The grandfather is surely far too old to be working. He's gnarled, bent double and leaning against a stack of bricks lest he collapses into the dusty red earth beneath him. I stand a couple of steps away, scrutinising his contorted, calloused limbs and wondering how much of southern Italy's past is written into them; how any living thing could see so much and look this ordinary.

Masseria Branctati's 30 hectares of land – just outside the gleaming white city of Ostuni in the region of Puglia – has about 1,000 centuries-old olive trees, but the one they call the grandfather is the oldest. Not that you'd know it. There's no fencing separating it from the rest; no sign hanging off one of its spindly branches saying '3,000-year-old tree'; in a field of exceptionally old trees, all spaced about 18 metres apart in orderly rows, this just happens to be the most ancient, planted by the local Messapian tribe before either the Greeks or Romans arrived in Puglia.

Incredibly, the grandfather still contributes fruit to Masseria Brancati's olive oil output, yielding about 50kg of olives every two years. (It's measured over two years rather than one, my guide tells me, because yield tends to alternate between low and high from one year to the next.) Just a few steps from where I'm sitting is another, bigger tree with a rotund, hollowed-out trunk that was planted around 2,000 years ago – as the Roman Empire emerged from the wreckage of the Roman Republic – and still produces a two-year yield of 140kg.

That either of these trees is still standing is testament to a reverence for olives and their output that's endured for more than 3,000 years in this narrow strip of land in the 'heel' of Italy – and the first drop of Brancati's extra virgin olive oil I taste explains why. Sitting in a chair on the lawn outside the farmhouse, I mop up the golden liquid with a piece of bread and my brain struggles to keep pace with the layers of flavour and sensation; it's bitter and grassy, with green-apple freshness and a fast-fading aromatic tingle that makes my jaw clench reflexively.

It's hard to overstate the importance of olive oil to Puglia and in particular here, in the Valle d'Itria – a limestone depression that runs, north to south, from Putignano to Ostuni, where great swathes of silvery-green foliage and characteristic red clay soil dominate the landscape wherever you go. No other region produces as much olive oil as Puglia, and it, along with tomatoes and wheat, is the mainstay of an economy that's long been dominated by agriculture.

I mop up the golden liquid with a piece of bread and my brain struggles to keep pace with the layers of flavour

But more than that – and the reason I'm here in the first place – it's the backbone of a cuisine that's astonishingly rich, incredibly varied and intensely regionalised, which probably shouldn't be a surprise in a place where dialects can vary wildly from town to town. While that makes it almost impossible to pin down a definitive style of Pugliese cooking, if the region's cuisines share one common identifier it's a kind of supreme authenticity; food created from spectacularly good produce that, in the right hands, delivers flavours that are both deeply complex and straightforwardly comforting. No matter where you go and what you eat – from meaty little bombette rolls barbecued on the street in Cisternino, to crudo seafood eaten metres from the sea it was hauled from – this is soul food from Italy's deep south.

What Pugliese food isn't – at least according to Puglia-born chef Domingo Schingaro – is the one thing it's frequently described as: cucina povera (poor cooking). The region is, and has long been, one of the poorest in Italy, with a GDP per capita well below the national average and unemployment well above it, but Schingaro, the man behind Michelin-starred Due Camini, doesn't view the cucina povera designation is a particularly useful one.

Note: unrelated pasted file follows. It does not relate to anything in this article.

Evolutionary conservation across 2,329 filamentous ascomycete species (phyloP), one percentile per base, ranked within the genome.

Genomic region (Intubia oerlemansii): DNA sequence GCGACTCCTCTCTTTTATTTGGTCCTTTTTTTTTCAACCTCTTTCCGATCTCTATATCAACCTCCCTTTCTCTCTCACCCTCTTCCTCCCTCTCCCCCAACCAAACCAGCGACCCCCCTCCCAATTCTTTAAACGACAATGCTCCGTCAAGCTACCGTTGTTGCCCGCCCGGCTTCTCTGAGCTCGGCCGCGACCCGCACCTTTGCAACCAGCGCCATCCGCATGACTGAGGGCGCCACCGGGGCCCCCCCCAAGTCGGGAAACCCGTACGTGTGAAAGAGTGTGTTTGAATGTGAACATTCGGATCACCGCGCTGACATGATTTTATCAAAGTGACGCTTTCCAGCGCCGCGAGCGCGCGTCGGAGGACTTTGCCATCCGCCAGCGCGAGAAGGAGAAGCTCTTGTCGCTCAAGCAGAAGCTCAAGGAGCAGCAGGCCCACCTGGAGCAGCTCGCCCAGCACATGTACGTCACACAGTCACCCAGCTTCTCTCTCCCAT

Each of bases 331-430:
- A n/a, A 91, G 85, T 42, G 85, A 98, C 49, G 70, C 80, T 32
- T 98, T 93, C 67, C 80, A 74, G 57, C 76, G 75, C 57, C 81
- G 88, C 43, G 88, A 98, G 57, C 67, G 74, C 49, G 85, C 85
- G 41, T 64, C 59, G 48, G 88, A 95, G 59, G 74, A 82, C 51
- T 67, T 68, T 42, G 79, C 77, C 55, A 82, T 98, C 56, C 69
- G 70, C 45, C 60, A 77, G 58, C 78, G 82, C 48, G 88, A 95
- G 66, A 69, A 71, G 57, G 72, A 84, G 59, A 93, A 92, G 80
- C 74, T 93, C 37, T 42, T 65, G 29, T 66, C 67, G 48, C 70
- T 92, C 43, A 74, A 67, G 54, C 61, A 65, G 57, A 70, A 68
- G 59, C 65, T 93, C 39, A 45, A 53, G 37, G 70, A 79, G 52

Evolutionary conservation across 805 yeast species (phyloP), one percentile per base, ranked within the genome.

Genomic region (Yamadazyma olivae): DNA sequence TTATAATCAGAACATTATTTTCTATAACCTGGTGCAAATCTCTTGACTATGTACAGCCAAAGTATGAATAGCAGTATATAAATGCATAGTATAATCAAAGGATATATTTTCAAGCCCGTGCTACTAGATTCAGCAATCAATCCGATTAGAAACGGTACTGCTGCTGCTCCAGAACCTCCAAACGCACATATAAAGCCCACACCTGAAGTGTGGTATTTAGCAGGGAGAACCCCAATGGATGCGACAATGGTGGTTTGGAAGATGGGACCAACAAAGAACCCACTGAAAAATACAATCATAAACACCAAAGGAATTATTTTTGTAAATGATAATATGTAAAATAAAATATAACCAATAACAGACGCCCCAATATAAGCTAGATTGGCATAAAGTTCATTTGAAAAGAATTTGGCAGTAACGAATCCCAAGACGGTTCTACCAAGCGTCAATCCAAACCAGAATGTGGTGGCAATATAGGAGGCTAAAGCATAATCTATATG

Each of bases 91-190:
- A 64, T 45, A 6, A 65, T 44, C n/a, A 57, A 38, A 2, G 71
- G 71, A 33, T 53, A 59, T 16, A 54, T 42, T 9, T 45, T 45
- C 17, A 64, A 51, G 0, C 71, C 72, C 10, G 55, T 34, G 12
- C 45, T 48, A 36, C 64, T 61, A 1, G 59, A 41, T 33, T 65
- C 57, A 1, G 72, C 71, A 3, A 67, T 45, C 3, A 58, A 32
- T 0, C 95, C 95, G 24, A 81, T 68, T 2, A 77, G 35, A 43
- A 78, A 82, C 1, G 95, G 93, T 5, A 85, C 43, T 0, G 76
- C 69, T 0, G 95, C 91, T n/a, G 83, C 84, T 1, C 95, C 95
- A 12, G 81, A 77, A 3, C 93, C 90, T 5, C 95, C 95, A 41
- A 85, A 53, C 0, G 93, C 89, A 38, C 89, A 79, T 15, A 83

"I don't think it's cucina povera," he says of Pugliese cooking. "It's the true cuisine, it's the essence of every culinary experience, and you won't find it anywhere else. I have a different vision – there aren't 'poor' or 'rich' dishes, only 'good' or 'bad' dishes. The good ones are those capable of transmitting something special, telling a story and offering surprising flavours."

That's exactly what he's trying to create at Due Camini, the flagship restaurant at Borgo Egnazia, an effortlessly sophisticated luxury hotel near the small port town of Savelletri, about 25km north west of Ostuni. At Due Camini, Puglia's ingredients and dishes are reinterpreted and reframed through a fine-dining lens, though the starting point for most dishes, Schingaro tells me, is his childhood up the coast in Bari. "When I think about a new dish, I like playing with my memories," he explains. "I start from the past, the traditions and the old recipes, and then I try to create something new and surprising to enhance the taste of the genuine Puglian products."

In Pugliese cooking there aren't 'poor' or 'rich' dishes, only 'good' or 'bad' dishes

When I visit, the menu is full of local produce, from meat and seafood – no surprise given Schingaro's father is a fisherman who "taught me everything about the sea, making me discover a world of unexpected tastes" – to rape (turnip tops, often served with Puglia's iconic, ear-shaped orecchiette pasta), femminiello lemons from nearby Gargano, and Torre Canne regina tomatoes.

A speciality of the coast around Borgo Egnazia, pomodoro regina are grown in ocean-facing, cliff-top fields and are usually unirrigated, so they soak up brackish water from the soil. The unusual growing conditions don't just impart a unique flavour – the tomatoes are sweet, tangy and delicious – but cause the tomatoes to develop a thick skin that means, in the right conditions, they can be strung up in bunches called ramasole (traditionally tied up with cotton grown between the rows of tomato plants) and stored for several months. At Due Camini, a single, bright-red regina appears on a plate that also features sea urchin and raw beef from Gargano's native-breed podolica cattle – and the small but potent tomato is the star.

Seafood crudo

Seafood crudo eaten metres from the very sea it was hauled from is the soul food of Italy's deep south